Why the Term “Fiduciary” Is Important
Thomas M. Geier, CPA, CFP®, PFS
Back in 1974, Congress passed the Employee Retirement Income Security Act. (ERISA). The goal of this legislation was to protect the interests of employees and their beneficiaries regarding employee benefit plans by setting minimum standards and rules. Although initially focused mainly on pension and health plans, ERISA has expanded with the times to include 401k plans and other newer employer sponsored plans. Some examples of the minimum standards set by ERISA are rules for who is eligible to participate in plans, vesting schedules, and how investment options must be diversified.
Congress put the US Department of Labor in charge of ERISA and the DOL has updated and issued new rules and regulations to meet the ever changing employee benefits landscape. Recently, the DOL issued a new ruling on how financial advisors must interact with any clients involving employee retirement benefits. This new rule will deem any financial advisor that gives investment advice for an ERISA covered vehicle to be a “fiduciary”. This can include brokers, registered investment advisors, and insurance agents.
Importance of a Fiduciary
Why is the term ‘fiduciary” important? In effect, if someone is your fiduciary, they are always acting in your best interests. They put your financial interest above their own. While most financial advisors already act with the best intentions of their clients, the issue gets a little gray when conflicts of interest are concerned. For example, an advisor may work for a firm that offers its own internal investment products. At what point should the advisor disclose to you the various costs and compensation differences between those of their internal products versus those that can be obtained elsewhere?
The fiduciary distinction really has its best protections for when things go wrong. All Registered Investment Advisors are regulated by the SEC and are already considered fiduciaries. They must disclose any and all conflicts or interests. However, most brokers, insurance agents, and other financial consultants are not considered fiduciaries. However, under this new DOL rule, they will be. If something goes wrong with your employee benefit plan assets, a fiduciary can be held personally liable to restore any losses to the plan if it is found that they operated improperly. Courts can also take whatever action is appropriate, including removal, for any plan fiduciary who breaches their responsibilities.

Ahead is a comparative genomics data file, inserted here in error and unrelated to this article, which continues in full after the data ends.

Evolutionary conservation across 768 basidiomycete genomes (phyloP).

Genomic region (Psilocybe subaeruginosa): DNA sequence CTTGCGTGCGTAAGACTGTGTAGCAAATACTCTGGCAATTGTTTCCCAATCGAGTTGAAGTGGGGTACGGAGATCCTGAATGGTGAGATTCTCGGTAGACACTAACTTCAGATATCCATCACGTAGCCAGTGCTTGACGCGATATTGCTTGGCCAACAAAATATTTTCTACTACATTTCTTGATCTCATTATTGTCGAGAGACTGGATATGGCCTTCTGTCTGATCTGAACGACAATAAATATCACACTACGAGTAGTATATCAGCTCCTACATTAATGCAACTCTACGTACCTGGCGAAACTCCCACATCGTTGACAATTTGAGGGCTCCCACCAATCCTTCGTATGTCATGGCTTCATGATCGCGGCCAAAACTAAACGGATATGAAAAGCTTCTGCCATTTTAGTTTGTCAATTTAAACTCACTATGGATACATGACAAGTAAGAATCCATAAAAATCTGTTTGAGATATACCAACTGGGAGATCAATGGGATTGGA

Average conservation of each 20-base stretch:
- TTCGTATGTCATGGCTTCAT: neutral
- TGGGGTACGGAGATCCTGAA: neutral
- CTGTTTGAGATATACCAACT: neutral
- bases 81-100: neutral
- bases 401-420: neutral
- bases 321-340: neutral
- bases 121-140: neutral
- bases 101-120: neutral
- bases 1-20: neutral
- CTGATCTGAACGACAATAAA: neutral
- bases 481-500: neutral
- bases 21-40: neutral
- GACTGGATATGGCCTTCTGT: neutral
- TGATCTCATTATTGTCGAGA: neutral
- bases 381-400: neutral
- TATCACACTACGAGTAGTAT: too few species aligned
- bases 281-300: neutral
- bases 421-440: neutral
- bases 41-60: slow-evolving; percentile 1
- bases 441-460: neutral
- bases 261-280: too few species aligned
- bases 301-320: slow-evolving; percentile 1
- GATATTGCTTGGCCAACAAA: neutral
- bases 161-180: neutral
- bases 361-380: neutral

The New Department of Labor Rule
The new rule will require that ANY advisor who gives you advice regarding your ERISA covered employee benefit plan be considered a fiduciary, and must disclose any conflicts of interest. This will include agents who sell annuities that retirement funds are moved into and anyone who helps transact a rollover from your 401k to an IRA.
Most people work with advisors they already trust and, therefore, will see little or no impact from the new rule. However, it is good to know that the increased protections are in place to prevent problems from happening and various legal remedies are available if the worst does occur.
The new DOL rule does not go fully into effect until January 1, 2018. Some of the provisions are phased in to give everyone the ability to understand the provisions and comply.
Choose Geier Asset Management as Your Investment Advisor
Our firm, Geier Asset Management, is an SEC regulated Registered Investment Advisor. We take our fiduciary responsibility very seriously. We strive to provide the best possible, objective advice designed to meet our clients goals. Our Code of Conduct and Ethics is the foundation of our relationship and will make sure any conflicts are disclosed to you in writing. We value your trust! Give us a call if you have any questions on what the new DOL ruling means to you.
© Geier Asset Management, Inc. June 2016. Thomas M. Geier is a Vice President of Geier Asset Management, Inc., a Registered Investment Advisor. The above blog reflects the opinions of Mr. Geier and not necessarily the firm. Any advice given is general in nature and investors must consider their own individual circumstances. Past performance is no indicator of future performance.